Further, I’m not sure who you’re referring to when you cast aspersions on his critics as self-described “Obviously Superior Christians,” but the folks I’m hearing from who feel bothered by the doctrinal confusion and division that this papacy is stirring up are absolutely not people who feel that way. In fact, most of us are very much self-admitted sinners. And we find the problematic things the pope is doing particularly frustrating BECAUSE we’re nobody to tell him what to do, and don’t see ourselves as superior. We’re trying to figure out where he’s coming from and why, and what the effects of what he’s saying and doing will have on the Church and her efforts.

                Nothing that all of the critics of Francis could say, even if it were said in unison, would be so much as a drop in the bucket against the influence he wields. But inasmuch as we, too, consider ourselves faithful sons of the Church, and our concern is based on a perceived deviation from Church teaching (and not simply from the way we like things being done) your lack of sympathy is…telling.

                If we’re wrong, the way to show us is not by ramming your irritation down our throats – particularly in the passive aggressive way that posting it here, where most of us aren’t reading, represents. I keep thinking that since your job is Catholic apologetics that maybe you know something about it, but the basic tact that is part of any effective evangelization is utterly lacking with any fellow Catholic you brand as an enemy.

          • Cypressclimber

            Dude–there’s only one pope. Only the pope’s words can be quoted as, “The pope today said about prolifers…”

            So it’s not singling him out.

      • Cypressclimber

        There are good people who are discouraged. Your responses seem to break out as:

        a) They really aren’t good people, because no good person could find fault with anything the pope says

        b) It’s their own fault, because the pope couldn’t be wrong.

        c) “Meh.”

        My point isn’t that complicated: I wish the pope well, but I wish he’d have a care to how his words are being used against his friends. The “obsessed” item is exhibit A. It’s really not that hard to recast what he said in a way that doesn’t sacrifice the valid point he made, while keeping it from being a weapon.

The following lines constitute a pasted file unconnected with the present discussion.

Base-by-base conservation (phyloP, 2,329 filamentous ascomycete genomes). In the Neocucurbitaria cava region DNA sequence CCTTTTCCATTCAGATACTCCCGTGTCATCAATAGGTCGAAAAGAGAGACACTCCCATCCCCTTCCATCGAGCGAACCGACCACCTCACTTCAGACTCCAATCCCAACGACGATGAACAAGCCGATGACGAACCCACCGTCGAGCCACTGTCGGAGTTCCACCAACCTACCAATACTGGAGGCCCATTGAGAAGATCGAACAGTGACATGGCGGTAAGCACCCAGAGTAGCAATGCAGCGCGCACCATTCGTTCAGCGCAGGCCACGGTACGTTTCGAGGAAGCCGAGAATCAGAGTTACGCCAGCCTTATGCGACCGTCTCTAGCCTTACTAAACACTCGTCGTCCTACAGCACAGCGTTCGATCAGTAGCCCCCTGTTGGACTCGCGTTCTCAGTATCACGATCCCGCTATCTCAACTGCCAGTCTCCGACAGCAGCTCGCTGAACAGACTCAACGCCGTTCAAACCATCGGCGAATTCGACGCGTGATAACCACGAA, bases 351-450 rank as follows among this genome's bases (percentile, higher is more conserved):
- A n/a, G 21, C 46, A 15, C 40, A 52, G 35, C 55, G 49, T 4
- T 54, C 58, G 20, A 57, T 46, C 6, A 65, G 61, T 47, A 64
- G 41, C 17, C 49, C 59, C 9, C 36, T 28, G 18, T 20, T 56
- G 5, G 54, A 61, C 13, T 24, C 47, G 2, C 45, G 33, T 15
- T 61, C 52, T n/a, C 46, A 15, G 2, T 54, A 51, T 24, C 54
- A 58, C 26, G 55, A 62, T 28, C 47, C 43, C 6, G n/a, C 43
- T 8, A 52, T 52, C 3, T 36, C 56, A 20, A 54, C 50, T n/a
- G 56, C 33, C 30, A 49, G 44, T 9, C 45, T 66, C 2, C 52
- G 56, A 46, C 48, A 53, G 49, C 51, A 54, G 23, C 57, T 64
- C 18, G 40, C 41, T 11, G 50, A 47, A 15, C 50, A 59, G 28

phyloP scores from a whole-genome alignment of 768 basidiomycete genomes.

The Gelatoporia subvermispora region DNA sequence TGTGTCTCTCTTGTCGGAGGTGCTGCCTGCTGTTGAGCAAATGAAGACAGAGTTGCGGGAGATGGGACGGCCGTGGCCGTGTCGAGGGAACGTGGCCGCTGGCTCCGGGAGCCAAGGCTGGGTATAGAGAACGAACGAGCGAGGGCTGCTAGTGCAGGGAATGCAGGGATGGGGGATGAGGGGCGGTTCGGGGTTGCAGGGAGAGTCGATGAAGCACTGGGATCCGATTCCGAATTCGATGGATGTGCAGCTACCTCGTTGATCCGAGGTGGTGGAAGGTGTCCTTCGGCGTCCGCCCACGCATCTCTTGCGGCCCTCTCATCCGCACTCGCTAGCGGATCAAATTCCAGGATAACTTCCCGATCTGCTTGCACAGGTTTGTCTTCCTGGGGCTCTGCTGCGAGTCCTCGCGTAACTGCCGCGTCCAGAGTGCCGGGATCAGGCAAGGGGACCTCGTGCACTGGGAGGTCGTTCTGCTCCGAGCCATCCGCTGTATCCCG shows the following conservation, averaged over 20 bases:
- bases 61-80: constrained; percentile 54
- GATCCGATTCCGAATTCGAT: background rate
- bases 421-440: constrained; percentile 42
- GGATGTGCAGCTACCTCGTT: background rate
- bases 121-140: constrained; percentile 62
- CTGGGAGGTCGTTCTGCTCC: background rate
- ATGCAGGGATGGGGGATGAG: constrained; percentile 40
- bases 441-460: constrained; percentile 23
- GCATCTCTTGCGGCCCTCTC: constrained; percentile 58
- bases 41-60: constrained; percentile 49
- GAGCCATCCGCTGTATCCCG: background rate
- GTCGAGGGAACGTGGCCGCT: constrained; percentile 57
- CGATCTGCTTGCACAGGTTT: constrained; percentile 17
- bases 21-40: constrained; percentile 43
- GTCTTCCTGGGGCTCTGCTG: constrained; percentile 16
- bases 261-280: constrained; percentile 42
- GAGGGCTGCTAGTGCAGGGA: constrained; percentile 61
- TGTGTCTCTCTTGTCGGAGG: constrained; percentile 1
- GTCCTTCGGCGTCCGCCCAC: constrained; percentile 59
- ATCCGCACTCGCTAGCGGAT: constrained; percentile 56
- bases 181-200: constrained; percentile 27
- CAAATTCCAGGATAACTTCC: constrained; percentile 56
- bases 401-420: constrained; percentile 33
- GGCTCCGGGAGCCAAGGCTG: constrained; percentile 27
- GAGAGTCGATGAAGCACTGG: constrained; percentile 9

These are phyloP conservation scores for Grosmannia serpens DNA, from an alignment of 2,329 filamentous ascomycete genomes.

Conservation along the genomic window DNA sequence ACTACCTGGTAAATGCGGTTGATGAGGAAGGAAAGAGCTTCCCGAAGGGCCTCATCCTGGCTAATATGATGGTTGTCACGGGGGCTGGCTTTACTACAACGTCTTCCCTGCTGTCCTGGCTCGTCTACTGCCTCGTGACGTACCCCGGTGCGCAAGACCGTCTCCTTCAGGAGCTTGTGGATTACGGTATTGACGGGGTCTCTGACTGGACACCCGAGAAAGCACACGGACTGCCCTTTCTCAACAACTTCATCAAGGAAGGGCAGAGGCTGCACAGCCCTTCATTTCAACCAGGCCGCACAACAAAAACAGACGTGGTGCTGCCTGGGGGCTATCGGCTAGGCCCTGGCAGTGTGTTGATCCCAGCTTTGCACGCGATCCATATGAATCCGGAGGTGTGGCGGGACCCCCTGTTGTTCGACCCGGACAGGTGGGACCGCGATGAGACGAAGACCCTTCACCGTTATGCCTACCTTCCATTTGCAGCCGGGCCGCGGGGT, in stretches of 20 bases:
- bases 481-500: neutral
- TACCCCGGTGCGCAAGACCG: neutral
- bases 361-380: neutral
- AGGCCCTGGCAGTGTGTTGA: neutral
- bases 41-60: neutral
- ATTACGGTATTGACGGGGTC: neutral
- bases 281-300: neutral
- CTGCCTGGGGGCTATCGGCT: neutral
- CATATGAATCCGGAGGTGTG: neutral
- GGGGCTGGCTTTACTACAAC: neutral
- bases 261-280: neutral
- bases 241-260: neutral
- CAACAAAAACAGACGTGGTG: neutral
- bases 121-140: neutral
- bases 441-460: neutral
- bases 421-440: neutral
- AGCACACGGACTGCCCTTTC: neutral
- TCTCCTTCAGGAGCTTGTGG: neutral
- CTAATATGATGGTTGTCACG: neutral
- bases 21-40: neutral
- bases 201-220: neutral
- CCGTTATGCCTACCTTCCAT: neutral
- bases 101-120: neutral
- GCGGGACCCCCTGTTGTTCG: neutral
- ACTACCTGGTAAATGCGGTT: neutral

I fail to see why this is asking too much.

        And since you’ve pigeonholed prolifers like me who raise questions as hating the pope and calling him “heretic” (see your own headline), I’ll go out of my way to defend myself on that point. I haven’t said a single thing here that is disrespectful of the pope. I am furious at anyone who calls him a heretic. I am not one of them.

      • wlinden

        But their minds are already made up, and they get upset if we try to confuse them with facts.

  • Francisco J Castellanos

    God Bless our Pope. In the latest issue of Columbia Magazine there is an article with several quotes from him, as Pope and as Archbishop,reaffirming our duty to defend Life.
    http://www.kofc.org/un/en/columbia/detail/gospel-life-according-pope-francis.html

    And a happy and blessed New Year to Mr. Shea and everbody who posts and lurks in this neighborhood!

  • kmk

    I lurk a lot, don’t comment much. What a lovely photo, and such an encouraging quote! Thanks for posting it. I might print it out to bring with us to DC on the 22nd for the March if I remember to.

    Mark, your sarcasm at the end seems to be directed to other postings or specific people–maybe it could be posted as a reply, rather than a beginning which really reads as a cut-short nasty end. Some of us lurkers are struggling with non- and lapsed- Catholics flinging out of context quotes and/or the failings of popes, bishops, random priests and nuns at every opportunity–yikes. Could you help those of us who are not as well-written or articulate as you to encourage and explain rather than tear down? I know you do on a regular basis, that is why I have stuck with your blog for lo these many years.

    I can’t even articulate why your paragraph bothers me deeply, but it does, and I am not trying to be antagonistic, I am just sad.

  • Dave G.

    You know would be jiffy? Posts that say ‘here’s what the Pope says, here’s what it means, here’s why it is something we all need to hear.’ Instead of the ‘here’s what the Pope says, now to bludgeon those other Catholics.’ Fact is, there have been critics of every pope I’ve known of since I began paying attention. From all sides. Not all critics of JPII or Benedict were liberals. Most were. Some seemed pretty strong in their traditional ways. Others just noted things they thought could have been better and pointed it out. That seems to be continuing here, except that more on the traditional side are the ones complaining, while those deemed liberal seem happier and, as of now, more supportive. So we can keep focusing on what has always been. Or we can say ‘how does what the Pope has said impact *me*’ I vote for the second.

    • chezami

      That’s true. There have been critics of every Pope. But the critics of the most recent one habitually speak of themselves as the True Measure of Catholic Faith and are ready to kick out of the Church anybody who questions their cramped little model of the Faith. At least the previous critics made it frankly clear that they had no interest in orthodoxy. The current crop tend to tell everybody else that they are heterodox.

      • James Scott

        Rather with the current crowd of Francis haters & leftover Radtrads recycling their “I hate JP2 meme” for a new generation there is this premptive tendency to boggart those who would insist the Pope be treated fairly, justly and respectfully with complaints of “ultramontism” and “making excuses”. Not to mention this weird novel idea the Pope must be perspicuous 24/7 otherwise there is a crisis.